Throwback Thursday: Box Hill United Women’s team cement amazing 40-year legacy

The Box Hill United Women’s team has a storied history so far, with the roller-coaster of troubles since its inception – battling societal norms and squad issues before eventually becoming an unbeatable force in the 2000’s.

Now, the Club is firmly placed in the NPL Women’s competition with the ambition to re-live the glory days of two decades ago.

It all started in 1984 when Box Hill had a squad put together that was ready to compete against the best teams in the region. Because of the pedigree of Box Hill’s recruits, the brand-new team was placed immediately in the top division of the Victorian Women’s Soccer Association for the 1984 season. The team had a successful year finishing 5th and had a launching pad to build from after its establishment.

In kickabouts full of boys, there were a number of young girls who were willing to buck the trend. Namely Janine McPhee who was then quickly joined by Tracy Singleton . Both girls had brothers who were seasoned campaigners for Box Hill United’s men’s team and the families were part of the backbone of Box Hill.

As a defender, Janine’s determination and natural ability set her on a path to an illustrious career, representing Australia six times in full internationals between 1987-91, an era when games were few and far between.

Tracy on the other hand was a key midfielder with a great work rate who would go on to represent Australia four times in full internationals between 1981-84 as well as representing Victoria on many occasions.

Janine and Tracy can be considered the only “home-grown” football internationals from Box Hill SC and did so simply through training by themselves. They both set a high standard of women’s football quality that the club developed.

The club fielded some high quality teams in the VWSA from 1984 until 1993 and were a mainstay in the first division despite not securing any silverware.

In the mid 1990’s, it was not at all smooth sailing for the club with the club’s finances and sustainability heavily affected by the dwindling number of juniors and new recruits willing to join the club. This equally affected the women’s team who would constantly struggle to find 11 first team players each weekend to play for the club.

The Box Hill Inter women slipped out of the VWSA First Division and went down to the lower divisions of Victorian women’s football in 1994 and by 1997 there was no longer a Box Hill Inter women’s team.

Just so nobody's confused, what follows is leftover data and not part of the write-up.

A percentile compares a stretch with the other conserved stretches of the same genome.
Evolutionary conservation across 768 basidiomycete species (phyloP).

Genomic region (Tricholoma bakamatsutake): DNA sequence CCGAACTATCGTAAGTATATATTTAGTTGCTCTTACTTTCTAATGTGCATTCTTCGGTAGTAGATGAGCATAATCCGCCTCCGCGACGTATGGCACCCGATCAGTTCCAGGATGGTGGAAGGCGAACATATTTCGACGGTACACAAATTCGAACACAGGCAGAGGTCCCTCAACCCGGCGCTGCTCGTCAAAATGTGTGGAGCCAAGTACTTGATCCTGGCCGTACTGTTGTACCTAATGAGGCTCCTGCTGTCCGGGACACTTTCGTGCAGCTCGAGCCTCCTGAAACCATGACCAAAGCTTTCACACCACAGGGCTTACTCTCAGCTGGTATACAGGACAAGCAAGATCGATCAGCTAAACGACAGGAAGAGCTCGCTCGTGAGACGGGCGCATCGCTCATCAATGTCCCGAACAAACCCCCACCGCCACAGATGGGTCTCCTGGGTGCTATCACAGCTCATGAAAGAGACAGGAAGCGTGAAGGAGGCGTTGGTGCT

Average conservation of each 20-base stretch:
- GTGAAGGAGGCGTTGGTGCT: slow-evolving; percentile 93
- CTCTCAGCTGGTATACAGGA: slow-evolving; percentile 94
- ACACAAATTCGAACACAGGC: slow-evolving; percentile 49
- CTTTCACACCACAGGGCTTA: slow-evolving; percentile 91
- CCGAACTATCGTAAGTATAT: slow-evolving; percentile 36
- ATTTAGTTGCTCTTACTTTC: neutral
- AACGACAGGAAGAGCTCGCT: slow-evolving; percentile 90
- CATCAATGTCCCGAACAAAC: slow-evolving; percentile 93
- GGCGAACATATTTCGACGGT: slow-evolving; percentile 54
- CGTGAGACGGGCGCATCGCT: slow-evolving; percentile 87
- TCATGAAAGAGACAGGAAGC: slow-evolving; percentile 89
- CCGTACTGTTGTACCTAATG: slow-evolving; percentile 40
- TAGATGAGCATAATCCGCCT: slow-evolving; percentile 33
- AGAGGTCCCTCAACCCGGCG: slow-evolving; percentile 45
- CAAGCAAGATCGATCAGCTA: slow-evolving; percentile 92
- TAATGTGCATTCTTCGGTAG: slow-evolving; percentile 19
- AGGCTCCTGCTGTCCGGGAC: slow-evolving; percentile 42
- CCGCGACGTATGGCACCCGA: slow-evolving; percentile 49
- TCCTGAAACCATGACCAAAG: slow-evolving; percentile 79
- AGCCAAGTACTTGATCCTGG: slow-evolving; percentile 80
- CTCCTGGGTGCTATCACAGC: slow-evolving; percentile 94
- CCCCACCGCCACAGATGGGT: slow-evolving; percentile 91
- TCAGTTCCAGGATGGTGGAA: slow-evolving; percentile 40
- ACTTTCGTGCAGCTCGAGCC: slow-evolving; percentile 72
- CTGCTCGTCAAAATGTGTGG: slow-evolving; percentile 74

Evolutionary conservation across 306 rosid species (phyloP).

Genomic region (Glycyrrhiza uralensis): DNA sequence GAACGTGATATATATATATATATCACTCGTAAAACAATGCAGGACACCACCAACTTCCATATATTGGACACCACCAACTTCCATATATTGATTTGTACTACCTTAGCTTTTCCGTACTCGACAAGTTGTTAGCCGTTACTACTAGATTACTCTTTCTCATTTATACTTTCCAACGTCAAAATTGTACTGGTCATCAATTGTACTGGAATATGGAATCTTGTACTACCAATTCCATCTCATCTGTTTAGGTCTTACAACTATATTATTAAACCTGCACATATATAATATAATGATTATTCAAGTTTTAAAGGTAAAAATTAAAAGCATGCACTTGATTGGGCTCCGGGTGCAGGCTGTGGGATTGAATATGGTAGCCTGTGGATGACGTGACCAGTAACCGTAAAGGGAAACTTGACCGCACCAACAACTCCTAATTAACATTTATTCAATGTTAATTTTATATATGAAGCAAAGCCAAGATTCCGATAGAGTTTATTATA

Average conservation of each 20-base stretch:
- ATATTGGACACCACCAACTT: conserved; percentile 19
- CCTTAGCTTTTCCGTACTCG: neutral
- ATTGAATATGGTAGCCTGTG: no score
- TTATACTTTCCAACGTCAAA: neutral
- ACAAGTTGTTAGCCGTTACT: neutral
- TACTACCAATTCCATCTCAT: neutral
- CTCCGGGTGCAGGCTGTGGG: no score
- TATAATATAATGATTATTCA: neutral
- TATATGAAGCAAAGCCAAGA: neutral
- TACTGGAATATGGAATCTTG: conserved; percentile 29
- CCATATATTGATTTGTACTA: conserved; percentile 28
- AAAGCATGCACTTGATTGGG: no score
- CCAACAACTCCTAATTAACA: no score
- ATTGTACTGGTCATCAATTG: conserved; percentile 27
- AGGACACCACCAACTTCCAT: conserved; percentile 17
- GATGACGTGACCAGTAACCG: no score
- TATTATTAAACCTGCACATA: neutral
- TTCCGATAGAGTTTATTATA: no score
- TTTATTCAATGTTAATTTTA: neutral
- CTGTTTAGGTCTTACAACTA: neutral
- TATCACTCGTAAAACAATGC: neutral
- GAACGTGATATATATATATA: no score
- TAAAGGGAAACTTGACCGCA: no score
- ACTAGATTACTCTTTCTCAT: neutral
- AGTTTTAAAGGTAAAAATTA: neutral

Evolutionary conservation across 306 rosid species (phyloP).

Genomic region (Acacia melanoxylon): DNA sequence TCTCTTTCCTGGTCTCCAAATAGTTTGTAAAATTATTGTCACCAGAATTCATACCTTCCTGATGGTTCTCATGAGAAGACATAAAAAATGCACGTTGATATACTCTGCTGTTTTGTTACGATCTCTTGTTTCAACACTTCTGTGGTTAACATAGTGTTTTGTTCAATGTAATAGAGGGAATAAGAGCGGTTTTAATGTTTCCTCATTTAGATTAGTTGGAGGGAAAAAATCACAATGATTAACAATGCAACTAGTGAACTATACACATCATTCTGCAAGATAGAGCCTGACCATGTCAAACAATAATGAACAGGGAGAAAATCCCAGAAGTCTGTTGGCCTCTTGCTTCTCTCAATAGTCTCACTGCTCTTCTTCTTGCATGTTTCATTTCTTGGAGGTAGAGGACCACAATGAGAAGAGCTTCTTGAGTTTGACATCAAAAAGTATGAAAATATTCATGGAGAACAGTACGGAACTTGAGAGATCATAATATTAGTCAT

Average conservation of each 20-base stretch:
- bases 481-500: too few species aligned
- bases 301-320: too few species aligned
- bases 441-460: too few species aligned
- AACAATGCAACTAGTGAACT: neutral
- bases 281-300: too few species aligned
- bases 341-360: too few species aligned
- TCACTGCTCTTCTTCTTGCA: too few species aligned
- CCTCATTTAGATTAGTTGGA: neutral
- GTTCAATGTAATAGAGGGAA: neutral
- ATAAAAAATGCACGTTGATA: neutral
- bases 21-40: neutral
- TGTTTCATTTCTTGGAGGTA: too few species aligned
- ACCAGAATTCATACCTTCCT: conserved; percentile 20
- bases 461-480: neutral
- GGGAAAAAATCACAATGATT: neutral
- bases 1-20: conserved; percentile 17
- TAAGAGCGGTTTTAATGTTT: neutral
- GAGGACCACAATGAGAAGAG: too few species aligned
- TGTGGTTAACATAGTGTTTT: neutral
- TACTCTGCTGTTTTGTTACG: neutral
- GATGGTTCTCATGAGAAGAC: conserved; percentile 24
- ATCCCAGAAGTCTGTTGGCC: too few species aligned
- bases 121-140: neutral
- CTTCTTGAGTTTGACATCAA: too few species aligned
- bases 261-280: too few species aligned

Box Hill Inter had a women’s team in 1999 after a two-year hiatus when a local school team wanted to play weekends.

It was the turn of the century and the decade that followed which shaped the success of the women’s program in Box Hill. In 2001, Box Hill Inter won the Victorian Premier League women’s championship, losing just once and scoring 119 goals in 18 matches. It was the start of an unprecedented run of success. Between the years of 2001 and 2010, the club won eight championships.

After a 4th place finish in 2022 due to players representing Victoria in a national competition, the club went on a four-peat, crushing the competition and setting a ridiculously high standard.

The run was broken with a near-miss in the 2007 Grand Final against Heidelberg United but Inter took revenge in 2008 and went on to make it a hat-trick of championships in 2009 and 2010. They defeated Heidelberg United in all those Grand Finals.

Box Hill United facing off against Heidelberg United

In 2011, Southern Suburbs Pythagoras amalgamated with Box Hill Inter to form Box Hill United with Wembley Park as its home ground.

After missing out on the finals with a 5th place finish in 2011, Box Hill United women returned stronger than ever in 2012. Melissa Barbieri was the absolute standout keeper in that 2012 winning side played for Box Hill United when she was a current international goalkeeper for Australia, having debuted for the Matildas in 2002 on her way to 86 international caps.

They became the first team in the modern era to win an unprecedented treble of the Minor Premiership, Cup and Grand Final, and remained undefeated for the whole season.

Celebrations in full flow with the trophy

The club has maintained its values and have built a heroic legacy in the 39 years of its existence. For a group of women who were fighting against discrimination and ignorance, they managed to catch the wave in style and play a big part in the change we see today in women’s football at Box Hill.

By Theo Athans

Facts and insights in this story by Kyle Patterson